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Uniform state-by-state ag machinery movement regulations closer

by Neil Lyon, 20 April 2017

STEADY progress is being made towards standardising regulations for the movement of large agricultural equipment on public roads across the eastern seaboard and South Australia, with new orders expected by the end of this year.

In what has been a long-running process, the National Heavy Vehicle Regulator (NHVR) has been working with state farm bodies, road authorities and machinery operators to develop a ‘harmonised’ set of guidelines and regulations.

The focus is on the movement of large equipment, such as harvesters, comb trailers, augers, conveyors, airseeders and cotton pickers, on public roads.

NHVR communications manager, Andrew Berkman, said four new national notices had already been delivered last year governing the operation of special purpose vehicles such as cranes, Performance Base Standards (PBS) trucks and dogs, and oversized and over mass vehicles, which included agricultural machinery.

“Those four notices removed about 30,000 consents where people would have had to come to the NHVR or state body for a permit to travel on a certain piece of road,” he said.

Mr Berkman said the NHVR was now working with a number of peak groups, including livestock and agricultural peak bodies, to develop the next set of national notices.

These will be for Class 2 B-doubles, Class 2 road trains, a higher mass limit declaration and a National Class 1 agricultural vehicle and combination notice for farming machinery.

He said the National Class 1 notice would harmonise conditions for agricultural equipment, replacing up to a dozen state agricultural notices and guidelines that currently existed.

“We will work with the states to get a notice that they will be able to tap into, and that notice will essentially provide harmonisation across the participating states, which don’t include Western Australia and the Northern Territory,” he said.

“The aim is to publish the notice in late 2017.”

Regulations for modern fleet

NSW Farmers’ policy director Jaimie Lovell said NSW Farmers had pushed hard for the NHVR to prioritise this notice, and was pleased that the work was now underway.

“We see this process as a real opportunity to ensure that the regulations are built for the modern fleet in use by farmers now, rather than the much smaller machinery in use when the states made the rules,” she said.

“What will be critical is how the different zones in operation across the jurisdictions are harmonised.

“Farmers living on or near the border are often faced with more red tape when they are moving vehicles across state lines.

“The proof of the pudding will be whether farmers can move more easily and efficiently between their operations, both within states and between states.”

Standardisation with regional differences

Victorian Farmers Federation (VFF) grains group manager, Steve Sheridan, said the VFF had been working with Vic Roads for about 12 months reviewing the oversized agricultural machinery regulations.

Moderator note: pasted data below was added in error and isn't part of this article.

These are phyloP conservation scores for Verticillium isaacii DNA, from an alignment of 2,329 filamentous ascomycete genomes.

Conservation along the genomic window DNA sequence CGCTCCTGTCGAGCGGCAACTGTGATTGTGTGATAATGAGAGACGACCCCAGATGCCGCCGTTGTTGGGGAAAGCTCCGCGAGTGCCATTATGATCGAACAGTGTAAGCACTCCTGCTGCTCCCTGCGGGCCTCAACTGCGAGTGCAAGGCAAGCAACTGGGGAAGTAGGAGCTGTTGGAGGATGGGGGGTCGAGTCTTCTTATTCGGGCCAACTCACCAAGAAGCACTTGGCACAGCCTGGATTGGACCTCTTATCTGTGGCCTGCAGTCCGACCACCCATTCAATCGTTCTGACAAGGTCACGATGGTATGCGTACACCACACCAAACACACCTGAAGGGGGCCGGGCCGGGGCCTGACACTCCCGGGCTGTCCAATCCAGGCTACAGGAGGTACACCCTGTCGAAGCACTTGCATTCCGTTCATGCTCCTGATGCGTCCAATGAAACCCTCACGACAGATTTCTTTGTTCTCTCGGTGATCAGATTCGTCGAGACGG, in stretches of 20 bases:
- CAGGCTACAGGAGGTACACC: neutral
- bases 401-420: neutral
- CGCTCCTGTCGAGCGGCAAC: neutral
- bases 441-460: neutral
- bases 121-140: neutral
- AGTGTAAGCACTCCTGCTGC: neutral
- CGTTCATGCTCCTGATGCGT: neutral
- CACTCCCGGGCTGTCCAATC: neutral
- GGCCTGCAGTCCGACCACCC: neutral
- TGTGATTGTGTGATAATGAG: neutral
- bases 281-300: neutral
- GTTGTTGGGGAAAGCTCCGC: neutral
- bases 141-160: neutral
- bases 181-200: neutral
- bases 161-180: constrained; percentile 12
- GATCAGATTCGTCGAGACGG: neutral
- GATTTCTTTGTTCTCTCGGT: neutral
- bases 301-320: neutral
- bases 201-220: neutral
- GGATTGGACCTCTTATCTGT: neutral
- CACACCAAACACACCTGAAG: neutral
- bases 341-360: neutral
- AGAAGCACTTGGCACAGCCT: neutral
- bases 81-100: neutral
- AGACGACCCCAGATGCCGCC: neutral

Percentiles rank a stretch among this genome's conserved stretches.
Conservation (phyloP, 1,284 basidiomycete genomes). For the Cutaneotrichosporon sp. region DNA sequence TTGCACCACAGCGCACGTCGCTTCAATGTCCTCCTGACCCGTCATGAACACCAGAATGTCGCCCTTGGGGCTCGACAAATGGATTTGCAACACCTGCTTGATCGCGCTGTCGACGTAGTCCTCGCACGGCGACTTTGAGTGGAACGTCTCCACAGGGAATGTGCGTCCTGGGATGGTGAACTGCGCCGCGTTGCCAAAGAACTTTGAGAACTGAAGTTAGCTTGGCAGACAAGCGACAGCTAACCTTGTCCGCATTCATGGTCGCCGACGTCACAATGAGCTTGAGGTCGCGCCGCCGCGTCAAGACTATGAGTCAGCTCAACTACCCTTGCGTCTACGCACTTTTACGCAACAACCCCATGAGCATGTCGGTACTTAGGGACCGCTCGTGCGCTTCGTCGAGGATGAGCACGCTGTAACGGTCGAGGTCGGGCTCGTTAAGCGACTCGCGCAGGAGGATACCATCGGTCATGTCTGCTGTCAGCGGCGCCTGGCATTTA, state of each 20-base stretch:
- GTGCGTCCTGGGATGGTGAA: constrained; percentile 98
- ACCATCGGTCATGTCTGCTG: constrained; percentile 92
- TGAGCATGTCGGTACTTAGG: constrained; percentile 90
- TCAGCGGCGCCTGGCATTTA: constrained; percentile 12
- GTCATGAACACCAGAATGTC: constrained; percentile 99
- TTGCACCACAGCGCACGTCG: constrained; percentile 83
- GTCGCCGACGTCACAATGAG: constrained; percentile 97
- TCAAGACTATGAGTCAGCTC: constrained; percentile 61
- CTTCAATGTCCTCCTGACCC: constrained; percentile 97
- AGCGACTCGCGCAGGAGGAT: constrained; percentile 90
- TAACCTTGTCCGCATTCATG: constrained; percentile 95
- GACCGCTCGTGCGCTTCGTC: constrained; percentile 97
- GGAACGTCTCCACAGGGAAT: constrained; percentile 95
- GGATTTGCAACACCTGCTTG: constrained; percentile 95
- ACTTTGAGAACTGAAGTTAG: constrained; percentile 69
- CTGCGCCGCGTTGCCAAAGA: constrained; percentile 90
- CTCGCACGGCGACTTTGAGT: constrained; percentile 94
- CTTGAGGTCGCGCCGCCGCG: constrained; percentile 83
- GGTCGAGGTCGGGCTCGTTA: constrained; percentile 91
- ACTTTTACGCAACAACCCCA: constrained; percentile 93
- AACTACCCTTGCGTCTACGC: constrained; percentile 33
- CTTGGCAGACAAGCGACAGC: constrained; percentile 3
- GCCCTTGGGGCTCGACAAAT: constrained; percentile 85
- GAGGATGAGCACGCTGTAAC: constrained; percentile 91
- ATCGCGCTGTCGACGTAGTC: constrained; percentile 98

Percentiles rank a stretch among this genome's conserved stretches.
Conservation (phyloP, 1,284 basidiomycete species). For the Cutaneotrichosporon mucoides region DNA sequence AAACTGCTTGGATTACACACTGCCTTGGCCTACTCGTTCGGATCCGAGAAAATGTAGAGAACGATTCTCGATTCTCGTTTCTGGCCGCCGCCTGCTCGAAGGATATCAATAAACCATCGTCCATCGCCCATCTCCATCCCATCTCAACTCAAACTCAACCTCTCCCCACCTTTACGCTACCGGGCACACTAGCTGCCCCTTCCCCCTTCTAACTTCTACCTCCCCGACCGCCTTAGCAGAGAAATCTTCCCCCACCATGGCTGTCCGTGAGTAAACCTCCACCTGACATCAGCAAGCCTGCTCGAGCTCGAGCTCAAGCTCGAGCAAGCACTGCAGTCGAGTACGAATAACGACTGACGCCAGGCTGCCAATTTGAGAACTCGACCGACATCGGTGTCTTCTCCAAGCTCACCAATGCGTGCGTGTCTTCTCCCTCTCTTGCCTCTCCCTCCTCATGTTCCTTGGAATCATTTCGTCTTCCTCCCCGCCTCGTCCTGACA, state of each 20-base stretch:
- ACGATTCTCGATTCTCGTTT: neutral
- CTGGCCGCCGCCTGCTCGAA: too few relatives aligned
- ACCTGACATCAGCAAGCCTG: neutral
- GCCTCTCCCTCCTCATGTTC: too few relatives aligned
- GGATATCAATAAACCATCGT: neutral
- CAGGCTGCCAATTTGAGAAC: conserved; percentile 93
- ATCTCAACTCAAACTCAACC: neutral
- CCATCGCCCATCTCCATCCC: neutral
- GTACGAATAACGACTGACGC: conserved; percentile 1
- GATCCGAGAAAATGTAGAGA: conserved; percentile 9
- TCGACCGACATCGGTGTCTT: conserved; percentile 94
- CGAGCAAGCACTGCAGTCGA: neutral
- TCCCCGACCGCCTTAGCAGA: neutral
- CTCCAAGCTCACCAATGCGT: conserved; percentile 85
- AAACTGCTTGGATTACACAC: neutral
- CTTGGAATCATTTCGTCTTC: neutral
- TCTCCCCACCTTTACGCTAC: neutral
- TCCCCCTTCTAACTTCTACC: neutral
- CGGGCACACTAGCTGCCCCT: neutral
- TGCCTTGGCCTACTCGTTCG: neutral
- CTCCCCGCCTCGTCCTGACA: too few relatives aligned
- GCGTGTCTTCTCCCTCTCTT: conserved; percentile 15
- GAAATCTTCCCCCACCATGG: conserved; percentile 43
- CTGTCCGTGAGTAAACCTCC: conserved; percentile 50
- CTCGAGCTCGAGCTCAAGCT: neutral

“We understand that, given the last 12 months of work with Vic Roads in updating the regulations, they will be taking a lead with NHVR to come up with a new, proposed set of regulations,” he said.

Mr Sheridan said one of the key issues for the VFF was to update the regulations to reflect current practices in the agricultural industry and the new equipment that was being used.

But he said while standardising regulations across states would be helpful, that standardisation might still have to allow for regional differences between and within states.

“With all the different equipment and with the different geographic regions from outback Queensland to Gippsland in Victoria where the roads are very different, it is quite a challenge to standardise the regulations,” he said.

“The regional differences can be handled by having different zones or maps where you have slightly different standards for different regions.”

Rules that are future proof

In Queensland, AgForce Grains president, Wayne Newton, said it was time to draw up a new set of regulations that overcame the current variations between states.

“For instance, in NSW a farmer can’t escort his own machinery on the road. He has to be an accredited pilot. In Queensland, if you are just going down the road you don’t have to be accredited to do that,” he said.

“The other problem we have is that since the individual state regulations were implemented a lot of the farm machinery has continued to get bigger and bigger.

“We are saying to NHVR that it is important we come up with a set of rules that are future proof. It is no good trying to implement a set of rules from five years ago. We need to be looking forward to the sort of machinery operating on farms that necessarily have to travel the roads.”

Separate criteria for agriculture

Mr Newton said AgForce had put forward a proposal for creating a separate set of regulations for the agricultural sector.

“We think if we had a separate agricultural section it would overcome some of the problems we have because the vast majority of movements in agriculture occur on minor backroads,” he said.

“A small proportion occur on main roads and highways, whereas the heavy vehicle transport operators mainly operate on the highways. There is a different level of risk and issues about operating wide loads on highways.”

Mr Newton said it was particularly important to simplify the rules for contractors operating interstate with harvesting equipment so they didn’t have to deal with a complexity of different issues.

“Ideally, we will end up with one set of rules so it doesn’t matter whether you are just driving half a kilometre down your local road or whether you are driving from Queensland to Victoria,” he said.

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